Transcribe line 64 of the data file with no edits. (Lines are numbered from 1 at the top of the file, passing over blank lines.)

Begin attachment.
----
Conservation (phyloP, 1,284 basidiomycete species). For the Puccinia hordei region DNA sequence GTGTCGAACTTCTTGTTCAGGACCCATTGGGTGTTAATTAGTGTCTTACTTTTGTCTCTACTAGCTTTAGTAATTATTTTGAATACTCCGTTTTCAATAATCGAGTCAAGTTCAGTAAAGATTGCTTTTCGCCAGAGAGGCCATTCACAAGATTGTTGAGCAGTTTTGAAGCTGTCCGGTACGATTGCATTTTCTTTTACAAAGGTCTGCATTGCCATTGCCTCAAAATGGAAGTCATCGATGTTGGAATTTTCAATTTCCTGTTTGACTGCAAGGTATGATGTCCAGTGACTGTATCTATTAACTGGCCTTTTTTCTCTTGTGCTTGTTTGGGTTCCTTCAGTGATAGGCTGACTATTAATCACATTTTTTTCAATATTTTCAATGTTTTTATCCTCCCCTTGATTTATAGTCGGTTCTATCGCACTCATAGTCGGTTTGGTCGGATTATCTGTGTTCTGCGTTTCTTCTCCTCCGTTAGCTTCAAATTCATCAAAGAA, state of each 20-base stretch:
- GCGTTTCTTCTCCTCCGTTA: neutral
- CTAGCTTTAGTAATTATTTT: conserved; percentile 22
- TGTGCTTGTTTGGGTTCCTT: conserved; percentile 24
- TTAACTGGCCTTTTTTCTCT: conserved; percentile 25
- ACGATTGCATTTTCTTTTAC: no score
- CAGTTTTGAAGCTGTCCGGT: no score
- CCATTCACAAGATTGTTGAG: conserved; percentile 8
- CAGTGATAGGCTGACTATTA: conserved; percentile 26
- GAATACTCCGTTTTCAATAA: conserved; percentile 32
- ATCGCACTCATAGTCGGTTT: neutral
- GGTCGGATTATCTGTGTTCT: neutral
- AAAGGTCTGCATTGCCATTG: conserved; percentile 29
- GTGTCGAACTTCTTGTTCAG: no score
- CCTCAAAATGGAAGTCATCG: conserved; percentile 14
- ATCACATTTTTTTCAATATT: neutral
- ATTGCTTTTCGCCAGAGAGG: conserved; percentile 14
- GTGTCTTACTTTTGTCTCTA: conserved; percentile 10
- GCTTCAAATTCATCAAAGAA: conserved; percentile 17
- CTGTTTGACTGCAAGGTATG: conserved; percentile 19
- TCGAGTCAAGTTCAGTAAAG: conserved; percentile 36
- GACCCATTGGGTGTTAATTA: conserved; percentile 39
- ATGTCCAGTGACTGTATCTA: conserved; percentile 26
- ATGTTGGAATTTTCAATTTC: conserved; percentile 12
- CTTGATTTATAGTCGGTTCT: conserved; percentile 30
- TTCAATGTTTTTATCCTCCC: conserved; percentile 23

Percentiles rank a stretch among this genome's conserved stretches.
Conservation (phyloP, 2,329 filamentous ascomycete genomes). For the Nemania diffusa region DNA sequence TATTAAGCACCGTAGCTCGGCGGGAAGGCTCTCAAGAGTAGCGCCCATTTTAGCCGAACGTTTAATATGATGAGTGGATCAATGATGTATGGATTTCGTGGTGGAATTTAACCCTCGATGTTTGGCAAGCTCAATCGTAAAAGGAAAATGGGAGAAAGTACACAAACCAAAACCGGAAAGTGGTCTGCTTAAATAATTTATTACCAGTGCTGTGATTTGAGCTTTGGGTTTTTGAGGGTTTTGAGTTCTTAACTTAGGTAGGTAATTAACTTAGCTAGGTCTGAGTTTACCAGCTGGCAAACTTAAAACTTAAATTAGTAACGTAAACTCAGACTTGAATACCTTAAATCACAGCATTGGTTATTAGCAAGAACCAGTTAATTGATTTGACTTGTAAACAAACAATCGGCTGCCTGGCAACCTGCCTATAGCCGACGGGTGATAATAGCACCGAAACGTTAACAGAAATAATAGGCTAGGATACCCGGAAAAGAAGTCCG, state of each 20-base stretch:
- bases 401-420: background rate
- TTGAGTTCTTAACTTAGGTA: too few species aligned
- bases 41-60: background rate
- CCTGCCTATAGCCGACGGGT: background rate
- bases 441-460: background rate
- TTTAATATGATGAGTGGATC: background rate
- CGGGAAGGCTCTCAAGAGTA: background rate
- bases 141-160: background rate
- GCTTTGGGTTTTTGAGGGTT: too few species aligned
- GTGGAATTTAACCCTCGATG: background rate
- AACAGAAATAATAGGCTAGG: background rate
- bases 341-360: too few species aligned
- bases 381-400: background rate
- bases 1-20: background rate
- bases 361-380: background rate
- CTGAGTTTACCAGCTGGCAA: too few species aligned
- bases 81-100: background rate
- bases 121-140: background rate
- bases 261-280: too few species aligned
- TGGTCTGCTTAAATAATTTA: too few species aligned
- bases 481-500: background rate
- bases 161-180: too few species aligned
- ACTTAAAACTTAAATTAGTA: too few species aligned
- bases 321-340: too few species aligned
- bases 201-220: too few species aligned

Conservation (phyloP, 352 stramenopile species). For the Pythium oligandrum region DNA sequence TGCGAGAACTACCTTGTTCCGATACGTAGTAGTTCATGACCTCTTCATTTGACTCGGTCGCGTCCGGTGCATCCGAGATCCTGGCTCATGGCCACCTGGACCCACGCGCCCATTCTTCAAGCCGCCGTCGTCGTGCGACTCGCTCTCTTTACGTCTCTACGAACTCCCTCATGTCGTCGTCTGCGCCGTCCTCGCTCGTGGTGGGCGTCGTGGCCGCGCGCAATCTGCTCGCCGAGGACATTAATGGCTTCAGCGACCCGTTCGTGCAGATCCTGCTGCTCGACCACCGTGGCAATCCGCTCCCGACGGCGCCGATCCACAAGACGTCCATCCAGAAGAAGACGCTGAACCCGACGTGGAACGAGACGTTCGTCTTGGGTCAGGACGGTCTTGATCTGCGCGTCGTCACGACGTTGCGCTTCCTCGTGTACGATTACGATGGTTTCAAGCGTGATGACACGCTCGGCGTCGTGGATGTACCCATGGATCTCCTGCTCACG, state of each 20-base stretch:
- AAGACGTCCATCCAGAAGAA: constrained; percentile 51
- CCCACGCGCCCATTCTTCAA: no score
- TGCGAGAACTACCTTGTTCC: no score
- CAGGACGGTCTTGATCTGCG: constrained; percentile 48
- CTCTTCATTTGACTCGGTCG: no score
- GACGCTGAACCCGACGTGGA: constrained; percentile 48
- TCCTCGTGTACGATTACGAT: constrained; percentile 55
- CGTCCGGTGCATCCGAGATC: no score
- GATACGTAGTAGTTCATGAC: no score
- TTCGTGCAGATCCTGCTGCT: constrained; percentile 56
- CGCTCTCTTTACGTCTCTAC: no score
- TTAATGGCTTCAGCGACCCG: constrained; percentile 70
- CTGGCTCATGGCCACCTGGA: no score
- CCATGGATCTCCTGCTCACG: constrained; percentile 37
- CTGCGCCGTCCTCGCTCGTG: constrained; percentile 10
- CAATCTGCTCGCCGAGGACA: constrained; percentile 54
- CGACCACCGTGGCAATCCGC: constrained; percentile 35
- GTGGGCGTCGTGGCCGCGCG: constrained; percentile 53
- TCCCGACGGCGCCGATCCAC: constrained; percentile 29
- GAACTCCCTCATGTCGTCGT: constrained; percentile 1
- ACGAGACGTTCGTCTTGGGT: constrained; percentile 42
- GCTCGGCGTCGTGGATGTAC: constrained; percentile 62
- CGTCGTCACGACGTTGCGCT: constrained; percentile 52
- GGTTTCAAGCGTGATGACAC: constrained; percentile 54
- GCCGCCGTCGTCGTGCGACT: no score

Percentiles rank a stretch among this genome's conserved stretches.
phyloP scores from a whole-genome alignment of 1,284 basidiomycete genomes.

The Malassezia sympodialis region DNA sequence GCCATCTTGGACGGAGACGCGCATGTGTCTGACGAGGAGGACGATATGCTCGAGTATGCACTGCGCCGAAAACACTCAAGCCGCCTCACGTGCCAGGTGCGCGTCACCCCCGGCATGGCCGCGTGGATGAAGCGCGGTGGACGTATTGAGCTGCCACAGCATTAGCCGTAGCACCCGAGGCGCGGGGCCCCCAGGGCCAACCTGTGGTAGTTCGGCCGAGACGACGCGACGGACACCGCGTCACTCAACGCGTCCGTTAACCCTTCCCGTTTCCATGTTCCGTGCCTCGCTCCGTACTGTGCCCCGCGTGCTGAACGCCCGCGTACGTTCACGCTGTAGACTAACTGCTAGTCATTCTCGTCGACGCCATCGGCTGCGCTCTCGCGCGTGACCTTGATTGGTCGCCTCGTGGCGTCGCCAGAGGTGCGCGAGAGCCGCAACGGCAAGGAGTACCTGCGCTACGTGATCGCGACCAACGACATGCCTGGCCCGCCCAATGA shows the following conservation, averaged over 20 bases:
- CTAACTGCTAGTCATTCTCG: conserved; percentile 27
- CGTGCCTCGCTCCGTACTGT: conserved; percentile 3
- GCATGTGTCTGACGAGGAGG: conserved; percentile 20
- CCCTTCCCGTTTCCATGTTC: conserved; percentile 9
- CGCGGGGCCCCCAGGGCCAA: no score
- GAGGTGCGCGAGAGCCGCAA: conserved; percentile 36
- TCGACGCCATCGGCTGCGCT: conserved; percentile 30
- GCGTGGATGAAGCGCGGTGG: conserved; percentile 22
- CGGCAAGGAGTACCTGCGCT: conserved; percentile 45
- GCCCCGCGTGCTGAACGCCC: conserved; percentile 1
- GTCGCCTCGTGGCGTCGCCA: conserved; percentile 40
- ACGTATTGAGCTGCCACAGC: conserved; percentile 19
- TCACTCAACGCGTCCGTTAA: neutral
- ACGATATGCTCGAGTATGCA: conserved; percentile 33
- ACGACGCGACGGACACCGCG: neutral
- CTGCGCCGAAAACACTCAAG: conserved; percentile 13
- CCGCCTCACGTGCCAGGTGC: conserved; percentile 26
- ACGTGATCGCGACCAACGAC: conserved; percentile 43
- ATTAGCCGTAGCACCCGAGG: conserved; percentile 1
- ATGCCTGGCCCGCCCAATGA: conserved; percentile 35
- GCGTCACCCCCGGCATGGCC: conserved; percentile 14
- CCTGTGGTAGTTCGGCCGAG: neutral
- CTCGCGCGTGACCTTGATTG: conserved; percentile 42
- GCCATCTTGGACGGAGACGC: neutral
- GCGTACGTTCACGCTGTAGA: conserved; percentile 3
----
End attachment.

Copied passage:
- TTCGTGCAGATCCTGCTGCT: constrained; percentile 56